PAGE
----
Some of the art created by students in the Biology and Society course at ASU deals with issues of data sovereignty.Kathleen Dreier

Tsosie was determined to become one of those Indigenous geneticists, and in 2016, she began dissertation research at Vanderbilt University in Nashville. Around that time, she met Keolu Fox and Joseph Yracheta, two other Indigenous scientists interested in genetics. Fox, who is Kānaka Maoli and a geneticist at the University of California, San Diego, believes Tsosie and others prioritizing Indigenous health and rights represent a paradigm shift in the field of genetics. “Minority health is not an afterthought to someone like Krystal, it is the primary goal,” Fox says. “We have not been allowed to operate large laboratories in major influential academic institutions until now. And that’s why it’s different.”

In 2018, Tsosie, Yracheta and colleagues, with key support from Fox, founded the Native BioData Consortium, an Indigenous-led nonprofit research institute that brings Indigenous scholars, experts and scientists together. The consortium’s biorepository, which Tsosie believes is the first repository of Indigenous genomic data in North America, is located on the sovereign land of the Cheyenne River Sioux Tribe in South Dakota. The consortium supports various research, data and digital capacity building projects for Indigenous peoples and communities. These projects include researching soil health and the microbiome and creating a Tribal public health surveillance program for COVID that has Clinical Laboratory Improvement Amendments certification, as well as hosting workshops for Indigenous researchers.

The work may be even more essential given current genomics trends: With Indigenous nations in the United States restricting access to their DNA, researchers and corporations seek DNA from Indigenous peoples in Latin America.

“We are now in the second era of discovery or the second era of colonization,” says Yracheta, who is P’urhépecha from Mexico, director of the consortium and a doctor of public health candidate in environmental health at Johns Hopkins University. “Lots of Indigenous spaces are small and shrinking and we’re trying to prevent that happening by asserting Indigenous data sovereignty not only over humans and biomedical data, but all data.”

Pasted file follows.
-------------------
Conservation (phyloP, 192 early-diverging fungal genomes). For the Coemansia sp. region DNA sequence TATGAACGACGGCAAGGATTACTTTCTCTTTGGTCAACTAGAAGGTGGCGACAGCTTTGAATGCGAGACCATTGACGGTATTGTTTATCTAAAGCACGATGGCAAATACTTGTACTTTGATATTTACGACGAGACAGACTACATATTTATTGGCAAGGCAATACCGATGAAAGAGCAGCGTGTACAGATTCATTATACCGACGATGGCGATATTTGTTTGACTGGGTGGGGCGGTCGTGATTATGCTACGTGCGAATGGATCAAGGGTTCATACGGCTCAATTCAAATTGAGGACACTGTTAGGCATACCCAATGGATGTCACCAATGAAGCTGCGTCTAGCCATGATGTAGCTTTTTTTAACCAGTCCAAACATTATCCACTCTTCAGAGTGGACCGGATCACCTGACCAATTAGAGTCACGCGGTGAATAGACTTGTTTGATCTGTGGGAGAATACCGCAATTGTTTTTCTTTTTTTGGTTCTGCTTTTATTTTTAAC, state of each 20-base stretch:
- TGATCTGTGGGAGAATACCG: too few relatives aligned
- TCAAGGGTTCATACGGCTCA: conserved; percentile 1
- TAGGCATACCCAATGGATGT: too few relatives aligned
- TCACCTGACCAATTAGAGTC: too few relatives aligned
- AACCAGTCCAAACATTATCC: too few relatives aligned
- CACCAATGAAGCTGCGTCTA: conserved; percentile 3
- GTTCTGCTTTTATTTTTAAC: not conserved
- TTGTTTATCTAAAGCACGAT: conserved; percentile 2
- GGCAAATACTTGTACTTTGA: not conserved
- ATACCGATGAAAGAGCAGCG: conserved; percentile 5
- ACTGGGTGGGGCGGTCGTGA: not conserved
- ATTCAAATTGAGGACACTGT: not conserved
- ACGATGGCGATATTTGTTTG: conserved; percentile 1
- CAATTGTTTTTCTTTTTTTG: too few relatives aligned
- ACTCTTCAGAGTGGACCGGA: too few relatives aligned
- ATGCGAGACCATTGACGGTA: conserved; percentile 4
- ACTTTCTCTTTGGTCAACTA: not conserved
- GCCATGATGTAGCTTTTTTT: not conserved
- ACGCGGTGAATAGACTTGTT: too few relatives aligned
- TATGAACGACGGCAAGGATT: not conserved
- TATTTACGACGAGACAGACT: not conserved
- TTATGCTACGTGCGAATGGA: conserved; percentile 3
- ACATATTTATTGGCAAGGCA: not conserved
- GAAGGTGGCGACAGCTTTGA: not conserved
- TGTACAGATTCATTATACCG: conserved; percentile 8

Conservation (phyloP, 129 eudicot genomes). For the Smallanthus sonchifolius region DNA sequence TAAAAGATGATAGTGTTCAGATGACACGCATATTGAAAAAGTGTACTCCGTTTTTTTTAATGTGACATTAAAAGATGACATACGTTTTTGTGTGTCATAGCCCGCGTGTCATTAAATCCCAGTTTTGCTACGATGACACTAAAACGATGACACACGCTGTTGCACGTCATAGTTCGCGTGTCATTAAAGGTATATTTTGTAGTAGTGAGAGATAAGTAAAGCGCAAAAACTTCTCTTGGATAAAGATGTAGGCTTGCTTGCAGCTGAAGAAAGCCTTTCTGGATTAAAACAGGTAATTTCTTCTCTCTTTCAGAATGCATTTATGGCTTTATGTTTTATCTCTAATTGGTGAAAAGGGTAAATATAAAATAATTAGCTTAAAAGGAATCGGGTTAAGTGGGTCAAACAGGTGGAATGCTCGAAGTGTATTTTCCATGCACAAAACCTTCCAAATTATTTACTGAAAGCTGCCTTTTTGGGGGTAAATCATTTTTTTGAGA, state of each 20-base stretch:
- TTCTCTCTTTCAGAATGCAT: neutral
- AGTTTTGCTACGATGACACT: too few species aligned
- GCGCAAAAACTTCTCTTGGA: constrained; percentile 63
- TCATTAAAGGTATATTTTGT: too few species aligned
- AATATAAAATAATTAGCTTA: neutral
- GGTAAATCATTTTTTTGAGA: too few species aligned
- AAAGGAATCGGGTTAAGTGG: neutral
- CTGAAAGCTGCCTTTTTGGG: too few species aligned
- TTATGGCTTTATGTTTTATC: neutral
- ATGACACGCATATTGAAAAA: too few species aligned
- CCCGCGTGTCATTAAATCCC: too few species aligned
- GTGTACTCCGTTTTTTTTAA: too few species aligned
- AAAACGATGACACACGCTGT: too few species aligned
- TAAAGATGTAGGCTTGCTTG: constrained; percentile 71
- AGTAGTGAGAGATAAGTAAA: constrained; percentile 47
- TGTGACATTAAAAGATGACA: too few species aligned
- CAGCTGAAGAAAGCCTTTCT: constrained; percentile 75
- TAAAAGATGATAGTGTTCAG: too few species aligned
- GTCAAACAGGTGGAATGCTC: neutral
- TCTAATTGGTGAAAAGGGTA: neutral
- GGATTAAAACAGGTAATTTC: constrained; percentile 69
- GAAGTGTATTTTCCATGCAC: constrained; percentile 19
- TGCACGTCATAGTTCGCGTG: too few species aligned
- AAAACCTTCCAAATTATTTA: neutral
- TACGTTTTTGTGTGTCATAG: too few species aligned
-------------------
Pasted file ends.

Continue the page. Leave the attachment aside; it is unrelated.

Tsosie, Yracheta says, consistently works to bring Indigenous values and accountability to the consortium’s work and has an invaluable combination of skills. “She has a lot of really hard-core scientific background and now she’s mixing it with bioethics, law and policy and machine learning and artificial intelligence,” he says. “We make a really good team.”

Training the next generation

Today, Tsosie leads the Tsosie Lab for Indigenous Genomic Data Equity and Justice at ASU. One lab project involves working with Tribal partners in the Phoenix area to create a multiethnic cohort for genomic and nongenomic data. The data, which will include social, structural, cultural and traditional factors, could provide a more complex picture of health disparities and what causes them, as well as a more nuanced understanding of Indigenous identity and health.

In addition to her own research, Tsosie spends time teaching, mentoring, traveling to speak about the importance of data sovereignty, and serving as a consultant for tribes who want to develop their own data policies. “We’re not just talking about doing research with communities,” she says. “We’re also helping to cocreate legal policies and resolutions and laws to help Tribal nations and Indigenous peoples protect their data and rights to their data.”

A photograph of a framed patent featuring the bolded phrase: "Krystal S. Tsosie" "- INVENTOR -"
In 2017, Krystal Tsosie and colleagues received a patent for a device that can treat early metastases in cancer.Kathleen Dreier

At ASU, Tsosie says, she is in the position to push back against some of the prevailing trends in Indigenous genomics, including the tendency to lump Indigenous people together, regardless of environmental, cultural and political factors. “This is an opportunity for my lab to really explore the fact that being Indigenous is not always a biological category. It’s one that’s mediated by culture, and also sociopolitical factors that have sometimes been imposed on us,” Tsosie says.

And while Tsosie’s goals are ambitious, she is equally committed to uplifting the next generation of Indigenous scientists. “Krystal puts in so much time and energy into ensuring that the next generation of students are getting ecosystems where they feel safe and protected to learn about new disciplines,” Fox says. “It’s just so special.”

To Tsosie, empowering Indigenous communities to make decisions about their data and supporting Indigenous students are part of the same mission. “It just makes me happy to think about several academic generations in the future, how many of us will be occupying this colonial space that we call academia,” she says. “Then we can really start shifting this power imbalance towards something that is truly enriching and powerful for our peoples and our communities.”

About Joseph Lee

Joseph Lee is an Aquinnah Wampanoag writer based in New York City.